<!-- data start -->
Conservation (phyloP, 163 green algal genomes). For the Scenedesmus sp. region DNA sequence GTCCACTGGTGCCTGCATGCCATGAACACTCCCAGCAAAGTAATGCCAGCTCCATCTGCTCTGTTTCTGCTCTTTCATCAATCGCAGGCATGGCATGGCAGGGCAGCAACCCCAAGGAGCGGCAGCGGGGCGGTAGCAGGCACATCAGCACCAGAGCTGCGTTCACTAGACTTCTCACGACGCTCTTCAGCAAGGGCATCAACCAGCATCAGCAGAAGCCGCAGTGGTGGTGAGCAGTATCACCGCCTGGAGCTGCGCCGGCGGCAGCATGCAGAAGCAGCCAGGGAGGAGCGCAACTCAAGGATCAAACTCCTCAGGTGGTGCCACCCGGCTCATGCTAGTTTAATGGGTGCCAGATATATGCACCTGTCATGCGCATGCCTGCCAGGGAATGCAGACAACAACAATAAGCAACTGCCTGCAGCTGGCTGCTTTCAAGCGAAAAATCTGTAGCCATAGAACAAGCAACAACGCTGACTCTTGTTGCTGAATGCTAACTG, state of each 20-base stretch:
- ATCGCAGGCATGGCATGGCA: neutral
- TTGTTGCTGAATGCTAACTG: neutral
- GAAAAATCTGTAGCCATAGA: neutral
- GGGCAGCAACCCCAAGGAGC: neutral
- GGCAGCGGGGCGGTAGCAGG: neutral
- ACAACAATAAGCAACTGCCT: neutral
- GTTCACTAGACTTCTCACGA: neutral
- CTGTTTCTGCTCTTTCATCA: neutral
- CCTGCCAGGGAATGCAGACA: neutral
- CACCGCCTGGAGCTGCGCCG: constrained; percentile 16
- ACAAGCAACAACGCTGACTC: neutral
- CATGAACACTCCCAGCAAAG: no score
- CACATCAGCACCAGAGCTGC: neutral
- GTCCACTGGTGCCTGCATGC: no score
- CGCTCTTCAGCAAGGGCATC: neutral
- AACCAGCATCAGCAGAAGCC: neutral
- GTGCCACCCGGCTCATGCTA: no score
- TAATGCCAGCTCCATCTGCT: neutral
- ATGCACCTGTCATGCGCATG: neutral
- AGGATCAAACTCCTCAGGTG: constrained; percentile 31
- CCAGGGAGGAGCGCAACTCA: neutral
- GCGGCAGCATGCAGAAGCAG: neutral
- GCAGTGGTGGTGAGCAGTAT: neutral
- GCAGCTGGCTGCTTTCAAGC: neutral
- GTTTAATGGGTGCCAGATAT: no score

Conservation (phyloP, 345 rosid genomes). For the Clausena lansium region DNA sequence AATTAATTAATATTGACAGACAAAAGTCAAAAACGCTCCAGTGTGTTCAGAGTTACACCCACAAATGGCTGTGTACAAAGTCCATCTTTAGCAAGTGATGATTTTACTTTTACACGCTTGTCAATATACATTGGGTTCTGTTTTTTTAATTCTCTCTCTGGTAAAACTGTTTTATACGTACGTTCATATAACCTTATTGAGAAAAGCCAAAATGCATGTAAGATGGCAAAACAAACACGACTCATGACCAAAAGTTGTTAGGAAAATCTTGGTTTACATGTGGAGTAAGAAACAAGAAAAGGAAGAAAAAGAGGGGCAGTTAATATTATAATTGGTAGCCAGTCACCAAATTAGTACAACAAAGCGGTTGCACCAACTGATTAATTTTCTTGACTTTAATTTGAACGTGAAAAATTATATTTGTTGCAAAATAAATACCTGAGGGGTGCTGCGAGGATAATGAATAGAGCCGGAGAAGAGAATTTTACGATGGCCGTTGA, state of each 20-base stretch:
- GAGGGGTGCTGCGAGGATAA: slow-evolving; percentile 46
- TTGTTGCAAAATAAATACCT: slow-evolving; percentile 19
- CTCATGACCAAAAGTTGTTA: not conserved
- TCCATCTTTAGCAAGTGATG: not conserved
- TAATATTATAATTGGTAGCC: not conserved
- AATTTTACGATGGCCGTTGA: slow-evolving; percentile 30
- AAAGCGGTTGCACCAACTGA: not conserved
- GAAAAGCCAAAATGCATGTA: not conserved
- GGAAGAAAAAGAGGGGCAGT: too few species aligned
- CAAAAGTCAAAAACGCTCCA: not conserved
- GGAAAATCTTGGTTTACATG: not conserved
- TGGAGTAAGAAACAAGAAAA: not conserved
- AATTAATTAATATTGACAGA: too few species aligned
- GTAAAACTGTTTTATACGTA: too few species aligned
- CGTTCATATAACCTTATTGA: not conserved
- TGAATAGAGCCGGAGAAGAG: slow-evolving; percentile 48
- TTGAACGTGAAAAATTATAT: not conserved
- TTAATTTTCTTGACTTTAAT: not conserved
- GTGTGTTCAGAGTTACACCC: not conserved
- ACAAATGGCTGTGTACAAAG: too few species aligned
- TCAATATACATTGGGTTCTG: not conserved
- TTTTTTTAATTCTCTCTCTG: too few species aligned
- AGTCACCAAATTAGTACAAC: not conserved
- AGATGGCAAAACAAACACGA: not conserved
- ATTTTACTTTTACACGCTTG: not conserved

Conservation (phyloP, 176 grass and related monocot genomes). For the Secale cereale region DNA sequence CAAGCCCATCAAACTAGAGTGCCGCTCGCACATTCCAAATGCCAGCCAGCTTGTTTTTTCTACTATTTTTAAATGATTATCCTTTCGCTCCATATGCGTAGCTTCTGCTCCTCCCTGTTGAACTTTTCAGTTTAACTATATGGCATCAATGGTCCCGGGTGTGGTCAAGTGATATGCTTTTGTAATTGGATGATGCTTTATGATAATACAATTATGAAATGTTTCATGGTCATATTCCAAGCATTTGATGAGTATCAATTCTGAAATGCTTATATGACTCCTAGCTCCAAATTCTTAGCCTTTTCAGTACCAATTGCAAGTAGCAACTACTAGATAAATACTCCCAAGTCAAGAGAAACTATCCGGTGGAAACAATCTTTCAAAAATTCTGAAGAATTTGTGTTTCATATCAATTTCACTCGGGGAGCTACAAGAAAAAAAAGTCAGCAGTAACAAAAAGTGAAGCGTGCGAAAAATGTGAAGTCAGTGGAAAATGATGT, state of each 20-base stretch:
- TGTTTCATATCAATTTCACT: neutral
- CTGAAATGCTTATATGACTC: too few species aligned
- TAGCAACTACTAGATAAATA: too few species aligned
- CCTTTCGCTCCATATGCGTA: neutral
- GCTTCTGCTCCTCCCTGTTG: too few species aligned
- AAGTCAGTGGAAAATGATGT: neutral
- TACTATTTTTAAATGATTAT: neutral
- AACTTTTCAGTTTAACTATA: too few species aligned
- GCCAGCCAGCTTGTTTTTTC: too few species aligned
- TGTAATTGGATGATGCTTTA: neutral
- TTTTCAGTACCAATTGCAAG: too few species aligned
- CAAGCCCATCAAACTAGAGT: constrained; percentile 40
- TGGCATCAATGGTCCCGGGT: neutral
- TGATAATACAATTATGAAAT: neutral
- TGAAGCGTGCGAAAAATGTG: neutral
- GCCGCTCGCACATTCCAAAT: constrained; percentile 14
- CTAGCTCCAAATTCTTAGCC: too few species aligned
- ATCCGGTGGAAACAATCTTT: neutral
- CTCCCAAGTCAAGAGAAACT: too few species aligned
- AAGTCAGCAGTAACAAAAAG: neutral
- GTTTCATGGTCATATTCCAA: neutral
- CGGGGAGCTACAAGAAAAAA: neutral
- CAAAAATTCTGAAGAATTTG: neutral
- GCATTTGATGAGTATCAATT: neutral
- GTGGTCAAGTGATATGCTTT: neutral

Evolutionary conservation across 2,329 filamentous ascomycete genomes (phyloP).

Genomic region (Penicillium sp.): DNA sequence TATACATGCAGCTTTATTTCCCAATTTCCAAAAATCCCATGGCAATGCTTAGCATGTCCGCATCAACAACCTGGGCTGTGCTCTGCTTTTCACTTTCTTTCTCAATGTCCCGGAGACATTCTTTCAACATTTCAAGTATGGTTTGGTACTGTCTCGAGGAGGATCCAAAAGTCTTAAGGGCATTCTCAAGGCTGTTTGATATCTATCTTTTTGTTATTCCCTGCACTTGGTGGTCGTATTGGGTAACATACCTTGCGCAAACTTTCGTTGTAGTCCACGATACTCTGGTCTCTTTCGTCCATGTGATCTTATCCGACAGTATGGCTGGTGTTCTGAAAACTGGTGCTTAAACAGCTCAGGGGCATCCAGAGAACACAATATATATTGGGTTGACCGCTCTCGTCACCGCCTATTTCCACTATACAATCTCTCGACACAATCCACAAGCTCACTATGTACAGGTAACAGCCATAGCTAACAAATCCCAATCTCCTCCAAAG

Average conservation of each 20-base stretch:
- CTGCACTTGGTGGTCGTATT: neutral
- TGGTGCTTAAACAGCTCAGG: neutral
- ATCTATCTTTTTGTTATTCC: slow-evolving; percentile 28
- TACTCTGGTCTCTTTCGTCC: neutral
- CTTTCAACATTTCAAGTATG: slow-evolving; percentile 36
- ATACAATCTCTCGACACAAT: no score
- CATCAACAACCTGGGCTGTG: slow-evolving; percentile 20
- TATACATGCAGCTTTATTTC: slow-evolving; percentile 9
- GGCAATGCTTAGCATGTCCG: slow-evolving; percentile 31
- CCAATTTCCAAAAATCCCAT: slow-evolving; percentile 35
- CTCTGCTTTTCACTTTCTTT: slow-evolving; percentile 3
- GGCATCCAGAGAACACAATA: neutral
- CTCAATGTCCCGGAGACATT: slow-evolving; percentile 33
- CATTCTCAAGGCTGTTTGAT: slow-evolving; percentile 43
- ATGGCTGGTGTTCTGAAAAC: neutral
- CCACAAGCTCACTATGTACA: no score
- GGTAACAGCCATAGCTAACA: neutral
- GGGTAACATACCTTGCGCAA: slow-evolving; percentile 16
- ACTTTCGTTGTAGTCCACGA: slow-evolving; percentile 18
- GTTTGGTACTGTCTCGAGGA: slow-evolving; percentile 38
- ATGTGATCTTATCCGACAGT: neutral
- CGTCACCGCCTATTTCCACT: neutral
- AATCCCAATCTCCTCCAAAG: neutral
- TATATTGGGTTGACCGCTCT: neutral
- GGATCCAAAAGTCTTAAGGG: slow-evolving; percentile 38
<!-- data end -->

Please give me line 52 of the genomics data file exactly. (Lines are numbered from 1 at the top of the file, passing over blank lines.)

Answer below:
- ATTTTACTTTTACACGCTTG: not conserved